Help me out peeps: I didn't mean funny." What's the better word for something so stupid that it *would* be funny if was a joke?

Scott, thanks for the comment. Poor choice of words on my part aside, you are welcome here, in the name of Jesus no less.
Funny as in pathetic, beyond satire precisely because of its earnest honesty. What morons.
BTW, "Dead Babies" is an awesome song.
Funny as in :irony
More specifically comic irony. That irony which you find in absurbity and the irony of juxtaposition of incongruent concepts as though they were appropriately matched. See: Far Side cartoons. See: The Daily Show
Ironic Humour, See: My Paystub

Thanks for the welcome, ER... I know it's sincere!

May I suggest "ludicrous," "ridiculous" and "laughable"? I'm reminded of the Buffett line: "If we couldn't laugh, we'd all go insane."

It's been a week for anti-gay rhetoric... Garrison Keillor's apparently weighed in, too, on the topic of non-traditional (especially, gay) families. [sigh]
Whatr the heck did Garrison say??? He's usually the epitome of tolerance ...
Check it -- Garrison Steps In It

Sometimes the written word delivers a vastly different message from the spoken word. I don't know that that could possibly be the case here, though.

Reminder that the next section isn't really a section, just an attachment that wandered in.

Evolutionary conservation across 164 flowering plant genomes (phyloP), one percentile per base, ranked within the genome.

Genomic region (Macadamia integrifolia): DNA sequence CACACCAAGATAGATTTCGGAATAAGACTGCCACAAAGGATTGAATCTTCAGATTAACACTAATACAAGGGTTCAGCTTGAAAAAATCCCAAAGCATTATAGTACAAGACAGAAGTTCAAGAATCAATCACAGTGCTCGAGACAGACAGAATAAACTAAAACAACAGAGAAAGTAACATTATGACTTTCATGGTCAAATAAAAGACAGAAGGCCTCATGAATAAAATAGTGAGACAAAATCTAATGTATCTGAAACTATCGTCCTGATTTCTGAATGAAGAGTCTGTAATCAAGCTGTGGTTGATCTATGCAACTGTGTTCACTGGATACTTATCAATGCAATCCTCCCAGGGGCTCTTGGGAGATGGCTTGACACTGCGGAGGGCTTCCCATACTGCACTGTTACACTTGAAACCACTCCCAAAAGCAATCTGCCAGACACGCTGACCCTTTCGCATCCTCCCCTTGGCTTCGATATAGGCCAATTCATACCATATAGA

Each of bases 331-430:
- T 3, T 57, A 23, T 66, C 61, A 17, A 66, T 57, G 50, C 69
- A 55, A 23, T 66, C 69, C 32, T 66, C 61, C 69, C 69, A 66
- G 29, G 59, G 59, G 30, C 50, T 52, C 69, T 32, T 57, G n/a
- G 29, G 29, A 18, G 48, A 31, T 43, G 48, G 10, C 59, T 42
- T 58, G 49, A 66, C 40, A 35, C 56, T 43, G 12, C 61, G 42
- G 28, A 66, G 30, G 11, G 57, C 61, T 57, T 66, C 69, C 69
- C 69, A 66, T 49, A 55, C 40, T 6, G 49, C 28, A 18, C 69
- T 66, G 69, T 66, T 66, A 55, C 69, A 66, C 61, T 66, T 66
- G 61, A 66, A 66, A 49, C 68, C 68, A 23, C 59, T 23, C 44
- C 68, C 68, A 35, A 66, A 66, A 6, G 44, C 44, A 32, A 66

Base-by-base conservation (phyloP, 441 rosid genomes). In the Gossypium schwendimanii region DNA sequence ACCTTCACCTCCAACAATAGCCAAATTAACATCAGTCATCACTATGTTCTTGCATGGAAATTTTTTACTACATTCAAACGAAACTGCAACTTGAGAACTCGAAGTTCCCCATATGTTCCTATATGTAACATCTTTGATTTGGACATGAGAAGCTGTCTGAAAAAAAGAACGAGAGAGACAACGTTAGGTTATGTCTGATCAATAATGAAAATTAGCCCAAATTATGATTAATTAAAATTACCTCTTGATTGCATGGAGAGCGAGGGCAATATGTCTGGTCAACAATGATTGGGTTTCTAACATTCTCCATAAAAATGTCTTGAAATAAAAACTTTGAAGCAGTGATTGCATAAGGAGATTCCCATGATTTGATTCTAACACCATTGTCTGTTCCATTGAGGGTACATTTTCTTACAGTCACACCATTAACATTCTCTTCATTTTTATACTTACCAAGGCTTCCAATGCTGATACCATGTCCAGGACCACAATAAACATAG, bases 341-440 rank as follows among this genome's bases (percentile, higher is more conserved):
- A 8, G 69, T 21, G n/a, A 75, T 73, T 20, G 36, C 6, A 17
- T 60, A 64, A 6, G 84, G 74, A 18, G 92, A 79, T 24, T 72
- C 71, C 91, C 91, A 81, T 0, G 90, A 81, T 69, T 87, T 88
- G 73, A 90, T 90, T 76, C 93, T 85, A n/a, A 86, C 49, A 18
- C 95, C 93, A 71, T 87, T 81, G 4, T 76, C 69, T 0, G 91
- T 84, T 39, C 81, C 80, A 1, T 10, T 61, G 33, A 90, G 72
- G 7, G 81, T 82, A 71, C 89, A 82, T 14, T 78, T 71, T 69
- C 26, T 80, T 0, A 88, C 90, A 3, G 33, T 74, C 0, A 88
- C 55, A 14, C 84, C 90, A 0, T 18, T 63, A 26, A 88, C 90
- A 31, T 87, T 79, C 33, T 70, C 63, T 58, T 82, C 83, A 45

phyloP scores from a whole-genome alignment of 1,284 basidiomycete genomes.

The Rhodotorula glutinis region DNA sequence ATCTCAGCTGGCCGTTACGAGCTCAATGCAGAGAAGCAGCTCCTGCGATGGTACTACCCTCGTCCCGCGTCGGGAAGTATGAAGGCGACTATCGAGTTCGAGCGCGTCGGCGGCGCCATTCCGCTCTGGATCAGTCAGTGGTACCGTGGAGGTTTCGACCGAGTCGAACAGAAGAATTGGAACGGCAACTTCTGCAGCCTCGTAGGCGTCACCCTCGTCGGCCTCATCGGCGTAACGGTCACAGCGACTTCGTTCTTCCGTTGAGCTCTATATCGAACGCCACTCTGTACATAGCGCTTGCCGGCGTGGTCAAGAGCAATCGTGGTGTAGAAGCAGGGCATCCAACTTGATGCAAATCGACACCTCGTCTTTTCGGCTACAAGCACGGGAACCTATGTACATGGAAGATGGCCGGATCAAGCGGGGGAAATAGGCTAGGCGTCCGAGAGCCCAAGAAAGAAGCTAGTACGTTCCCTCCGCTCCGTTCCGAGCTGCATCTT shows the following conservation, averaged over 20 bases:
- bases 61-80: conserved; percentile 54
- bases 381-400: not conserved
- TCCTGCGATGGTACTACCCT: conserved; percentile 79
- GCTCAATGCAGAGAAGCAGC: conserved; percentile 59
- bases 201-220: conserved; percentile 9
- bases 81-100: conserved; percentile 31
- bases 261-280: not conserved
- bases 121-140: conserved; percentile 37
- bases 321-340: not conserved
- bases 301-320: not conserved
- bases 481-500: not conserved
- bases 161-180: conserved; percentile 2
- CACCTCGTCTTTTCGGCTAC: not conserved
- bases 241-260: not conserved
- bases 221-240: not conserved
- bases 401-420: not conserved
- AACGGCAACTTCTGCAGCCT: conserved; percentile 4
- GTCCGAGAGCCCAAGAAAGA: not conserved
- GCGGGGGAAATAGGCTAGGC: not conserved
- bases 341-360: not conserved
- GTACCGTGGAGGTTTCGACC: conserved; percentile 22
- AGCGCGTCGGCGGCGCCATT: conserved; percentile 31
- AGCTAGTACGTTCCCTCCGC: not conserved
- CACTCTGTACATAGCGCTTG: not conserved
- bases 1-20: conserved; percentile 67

Naw, Kiellor's monolog was about how confusing mixed-blended-broken families are and that is all about the welfare of the kids.
First he talks about the once-upon a-time-1950 hetero-sexual parents of his era..."Monogamy put the parents in the background where they belong and we children were able to hold center stage. We didn't have to contend with troubled, angry parents demanding that life be richer and more rewarding for them....and we started down the path toward begetting children while Mom and Dad stood like smiling, helpless mannequins in the background.

Then he says (among other things) that the current stereotypic Gay couple will have to tone it down to let the children be the focus too. "The country has come to accept stereotypical gay men -- sardonic fellows with fussy hair who live in over-decorated apartments with a striped sofa and a small weird dog and who worship campy performers and go in for flamboyance now and then themselves. If they want to be accepted as couples and daddies, however, the flamboyance may have to be brought under control. Parents are supposed to stand in back and not wear chartreuse pants and black polka-dot shirts. That's for the kids. It's their show."